Dominant car? Great driver? Or a bit of both?
Vettel based his season on a strategy of taking pole position, blitzing the first two laps and from then on going only as fast as he needed to.
The plan generally worked to perfection - Vettel took 11 wins and 15 poles from 19 grands prix - but it left you wondering just how fast he and the Red Bull could have gone.
In Brazil, I asked him if, with the title already in the bag, he had ever been tempted to just go for it, to really push the car and himself to the absolute limits. He replied that he had done just that in Korea and India, the scenes of two of his most dominant wins. "We were able to explore and sometimes take a little bit more risk," Vettel told me.
Despite Vettel's domination in 2011, there were very few of the runaway wins normally seen when one car is superior to the rest. Quite often, the races looked competitive, with Vettel tantalisingly close to - but frustratingly just out of reach of - his leading rivals.
Vettel and team boss Christian Horner often insisted the Red Bull had less of an advantage over McLaren and Ferrari in 2011 than in 2010. Yet Vettel won only five races and recorded 10 poles in 2010 on his way to winning the championship for the first time.
Let's examine the two seasons in a little more detail.
In 2010, Vettel's advantage in qualifying over team-mate Mark Webber was only 0.053 seconds when averaged out over the season. In 2011, it was 0.414. Likewise, Vettel's average advantage over the fastest driver not in a Red Bull was 0.077secs in 2010. In 2011, it was 0.317. That is a massive percentage gain from year to year.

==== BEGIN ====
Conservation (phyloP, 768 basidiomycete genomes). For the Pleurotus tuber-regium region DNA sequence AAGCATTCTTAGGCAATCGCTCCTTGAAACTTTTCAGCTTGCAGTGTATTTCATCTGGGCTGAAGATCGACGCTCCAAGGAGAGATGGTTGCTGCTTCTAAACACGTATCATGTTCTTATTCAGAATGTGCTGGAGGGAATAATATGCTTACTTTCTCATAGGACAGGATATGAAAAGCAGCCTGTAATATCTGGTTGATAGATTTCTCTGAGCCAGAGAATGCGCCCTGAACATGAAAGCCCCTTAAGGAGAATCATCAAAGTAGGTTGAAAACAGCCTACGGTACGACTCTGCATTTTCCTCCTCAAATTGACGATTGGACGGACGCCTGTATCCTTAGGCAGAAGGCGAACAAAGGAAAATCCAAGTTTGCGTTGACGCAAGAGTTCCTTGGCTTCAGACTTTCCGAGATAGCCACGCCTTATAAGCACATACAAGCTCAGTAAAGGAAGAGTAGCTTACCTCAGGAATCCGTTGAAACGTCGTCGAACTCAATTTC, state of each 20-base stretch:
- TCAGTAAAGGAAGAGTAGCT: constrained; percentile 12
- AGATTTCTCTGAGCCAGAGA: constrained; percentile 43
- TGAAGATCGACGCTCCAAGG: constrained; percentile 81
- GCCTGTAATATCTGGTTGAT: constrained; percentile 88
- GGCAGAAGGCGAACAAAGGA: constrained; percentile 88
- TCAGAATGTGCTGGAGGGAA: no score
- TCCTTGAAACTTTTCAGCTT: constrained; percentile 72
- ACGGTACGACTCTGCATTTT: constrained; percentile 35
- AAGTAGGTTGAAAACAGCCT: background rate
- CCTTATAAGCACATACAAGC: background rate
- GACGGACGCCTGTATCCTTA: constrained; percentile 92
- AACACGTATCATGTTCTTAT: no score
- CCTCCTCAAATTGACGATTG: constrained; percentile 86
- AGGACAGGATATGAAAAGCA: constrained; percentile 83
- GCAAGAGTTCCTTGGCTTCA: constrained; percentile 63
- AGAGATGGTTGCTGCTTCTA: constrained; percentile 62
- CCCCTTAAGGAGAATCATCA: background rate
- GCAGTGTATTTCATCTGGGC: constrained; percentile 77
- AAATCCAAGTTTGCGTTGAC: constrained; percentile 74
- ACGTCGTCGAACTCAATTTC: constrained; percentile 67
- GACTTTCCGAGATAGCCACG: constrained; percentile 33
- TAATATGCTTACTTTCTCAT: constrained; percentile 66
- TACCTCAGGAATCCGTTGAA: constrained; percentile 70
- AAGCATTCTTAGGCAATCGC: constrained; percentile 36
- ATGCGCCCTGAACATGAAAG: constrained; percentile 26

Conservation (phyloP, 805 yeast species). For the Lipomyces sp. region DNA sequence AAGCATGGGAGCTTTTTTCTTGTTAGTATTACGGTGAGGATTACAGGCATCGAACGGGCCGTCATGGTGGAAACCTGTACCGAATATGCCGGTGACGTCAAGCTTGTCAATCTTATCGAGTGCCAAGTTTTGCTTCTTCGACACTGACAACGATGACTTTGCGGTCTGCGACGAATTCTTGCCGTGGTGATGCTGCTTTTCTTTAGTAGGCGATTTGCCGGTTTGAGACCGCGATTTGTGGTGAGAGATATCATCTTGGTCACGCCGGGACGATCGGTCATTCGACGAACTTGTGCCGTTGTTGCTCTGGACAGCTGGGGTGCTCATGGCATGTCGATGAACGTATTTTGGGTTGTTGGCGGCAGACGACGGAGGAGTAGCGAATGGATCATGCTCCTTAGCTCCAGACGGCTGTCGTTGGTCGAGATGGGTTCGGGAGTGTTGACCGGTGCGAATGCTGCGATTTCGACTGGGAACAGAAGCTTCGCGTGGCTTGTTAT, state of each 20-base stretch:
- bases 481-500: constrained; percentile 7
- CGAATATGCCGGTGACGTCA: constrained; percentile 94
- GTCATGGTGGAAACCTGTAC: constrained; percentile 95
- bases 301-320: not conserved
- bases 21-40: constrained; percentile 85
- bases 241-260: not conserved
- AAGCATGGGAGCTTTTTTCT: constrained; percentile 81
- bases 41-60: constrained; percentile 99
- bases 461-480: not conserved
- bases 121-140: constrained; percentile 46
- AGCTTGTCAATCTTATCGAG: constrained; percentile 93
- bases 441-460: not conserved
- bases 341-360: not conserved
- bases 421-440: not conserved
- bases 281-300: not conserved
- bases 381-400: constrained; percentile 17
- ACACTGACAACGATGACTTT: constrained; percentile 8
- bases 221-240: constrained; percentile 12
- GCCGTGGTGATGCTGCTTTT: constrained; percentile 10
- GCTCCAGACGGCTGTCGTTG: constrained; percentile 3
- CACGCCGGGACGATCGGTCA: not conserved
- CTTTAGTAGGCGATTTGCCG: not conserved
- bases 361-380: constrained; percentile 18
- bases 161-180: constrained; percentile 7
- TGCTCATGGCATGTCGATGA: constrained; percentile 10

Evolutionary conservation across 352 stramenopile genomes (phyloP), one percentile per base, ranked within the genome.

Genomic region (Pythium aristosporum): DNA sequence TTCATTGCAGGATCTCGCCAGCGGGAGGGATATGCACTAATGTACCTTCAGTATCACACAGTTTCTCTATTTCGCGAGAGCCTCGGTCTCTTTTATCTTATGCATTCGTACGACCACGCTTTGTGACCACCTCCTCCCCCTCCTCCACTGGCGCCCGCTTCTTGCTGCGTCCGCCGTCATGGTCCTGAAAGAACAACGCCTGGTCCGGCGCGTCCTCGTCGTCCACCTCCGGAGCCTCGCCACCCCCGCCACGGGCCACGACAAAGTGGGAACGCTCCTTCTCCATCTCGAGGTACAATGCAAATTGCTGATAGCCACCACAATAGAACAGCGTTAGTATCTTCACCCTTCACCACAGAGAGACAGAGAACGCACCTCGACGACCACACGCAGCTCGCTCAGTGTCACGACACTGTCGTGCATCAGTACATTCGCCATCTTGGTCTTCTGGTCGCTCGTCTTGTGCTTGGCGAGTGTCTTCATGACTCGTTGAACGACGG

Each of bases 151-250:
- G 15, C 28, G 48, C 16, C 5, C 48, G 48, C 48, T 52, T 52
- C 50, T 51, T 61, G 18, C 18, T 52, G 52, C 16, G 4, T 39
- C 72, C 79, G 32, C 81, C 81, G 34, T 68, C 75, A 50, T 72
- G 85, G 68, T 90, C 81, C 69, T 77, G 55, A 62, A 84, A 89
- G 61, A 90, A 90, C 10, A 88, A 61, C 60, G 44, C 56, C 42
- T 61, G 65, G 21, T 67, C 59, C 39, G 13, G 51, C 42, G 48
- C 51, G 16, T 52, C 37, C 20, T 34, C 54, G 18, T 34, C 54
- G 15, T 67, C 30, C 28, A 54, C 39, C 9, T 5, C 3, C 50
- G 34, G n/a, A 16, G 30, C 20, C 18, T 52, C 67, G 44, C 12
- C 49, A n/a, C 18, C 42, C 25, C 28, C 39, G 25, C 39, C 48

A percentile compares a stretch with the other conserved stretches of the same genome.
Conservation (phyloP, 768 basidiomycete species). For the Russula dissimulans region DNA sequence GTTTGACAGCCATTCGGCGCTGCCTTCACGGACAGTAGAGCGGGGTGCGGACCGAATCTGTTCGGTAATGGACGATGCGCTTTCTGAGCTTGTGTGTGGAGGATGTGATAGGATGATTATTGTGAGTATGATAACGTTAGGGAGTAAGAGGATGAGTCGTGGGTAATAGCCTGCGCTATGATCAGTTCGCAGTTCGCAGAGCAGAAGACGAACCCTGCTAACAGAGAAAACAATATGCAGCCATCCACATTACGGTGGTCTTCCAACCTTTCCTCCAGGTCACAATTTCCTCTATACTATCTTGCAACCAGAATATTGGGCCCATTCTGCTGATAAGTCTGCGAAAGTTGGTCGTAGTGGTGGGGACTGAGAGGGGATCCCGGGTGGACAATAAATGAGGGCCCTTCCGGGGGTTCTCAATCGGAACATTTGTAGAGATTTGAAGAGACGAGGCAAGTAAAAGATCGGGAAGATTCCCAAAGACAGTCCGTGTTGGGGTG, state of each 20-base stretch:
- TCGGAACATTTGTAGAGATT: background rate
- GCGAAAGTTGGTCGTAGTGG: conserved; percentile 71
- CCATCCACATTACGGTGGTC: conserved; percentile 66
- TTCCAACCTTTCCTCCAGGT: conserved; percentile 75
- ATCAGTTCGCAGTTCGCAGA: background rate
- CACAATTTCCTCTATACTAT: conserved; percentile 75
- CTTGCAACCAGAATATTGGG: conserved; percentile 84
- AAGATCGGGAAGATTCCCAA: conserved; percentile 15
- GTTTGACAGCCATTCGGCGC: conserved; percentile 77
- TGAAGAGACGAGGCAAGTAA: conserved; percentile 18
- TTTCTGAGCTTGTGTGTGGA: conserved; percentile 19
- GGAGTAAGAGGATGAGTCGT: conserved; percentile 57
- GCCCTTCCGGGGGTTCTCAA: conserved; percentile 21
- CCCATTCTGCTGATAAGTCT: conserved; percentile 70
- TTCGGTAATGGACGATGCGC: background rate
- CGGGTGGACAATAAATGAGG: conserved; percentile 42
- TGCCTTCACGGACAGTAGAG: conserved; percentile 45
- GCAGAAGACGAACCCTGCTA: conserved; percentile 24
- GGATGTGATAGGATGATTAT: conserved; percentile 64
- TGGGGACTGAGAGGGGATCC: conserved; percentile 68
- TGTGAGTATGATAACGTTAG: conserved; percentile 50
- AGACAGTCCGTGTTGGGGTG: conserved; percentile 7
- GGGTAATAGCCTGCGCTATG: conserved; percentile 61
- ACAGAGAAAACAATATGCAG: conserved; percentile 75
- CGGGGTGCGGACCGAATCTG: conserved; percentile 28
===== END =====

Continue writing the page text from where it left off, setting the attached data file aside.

There are reasons why Webber was so far adrift of his team-mate. Unlike Vettel, he struggled with the new Pirelli tyres, which affected both his pace in qualifying and his tyre wear in races.
The Australian is also physically bigger than Vettel so was occasionally at a disadvantage with the car's weight distribution, which again impacted on both his pace and tyre wear.
Turn One, race one; Vettel already has a big lead as the rest squabble. The story of 2011. Photo: Getty
The DRS overtaking aid, which gave drivers within one second of a car in front a boost in straight-line speed, also influenced matters.
But it is the tyres which were key. Asked to produce ones that spiced up racing, Pirelli came up with rubber that wore out rapidly, forcing a greater number of pit stops and resulting in more unpredictable races.
It is also worth looking at Red Bull's race strategy in 2011. The team may have had a car whose aerodynamic superiority made it the fastest by far, but it lacked a little straight-line speed compared to the McLarens and Ferraris. On top of that, I understand Vettel thought some of his rivals were perhaps better at wheel-to-wheel racing.
As a result, Red Bull's strategy was based on Vettel taking pole position, then opening up enough of a gap by lap three to prevent anyone from being close enough to make use of the DRS system, which couldn't be used for the first two laps. After that, he would measure his pace to those behind, producing a super-fast lap or two if he needed to.
Such a strategy did have its risks. If Vettel found himself in the pack during a race, he would have problems overtaking as the car was set up for lap time not straight-line speed. In other words, an error in qualifying or at the start could mess up an entire race.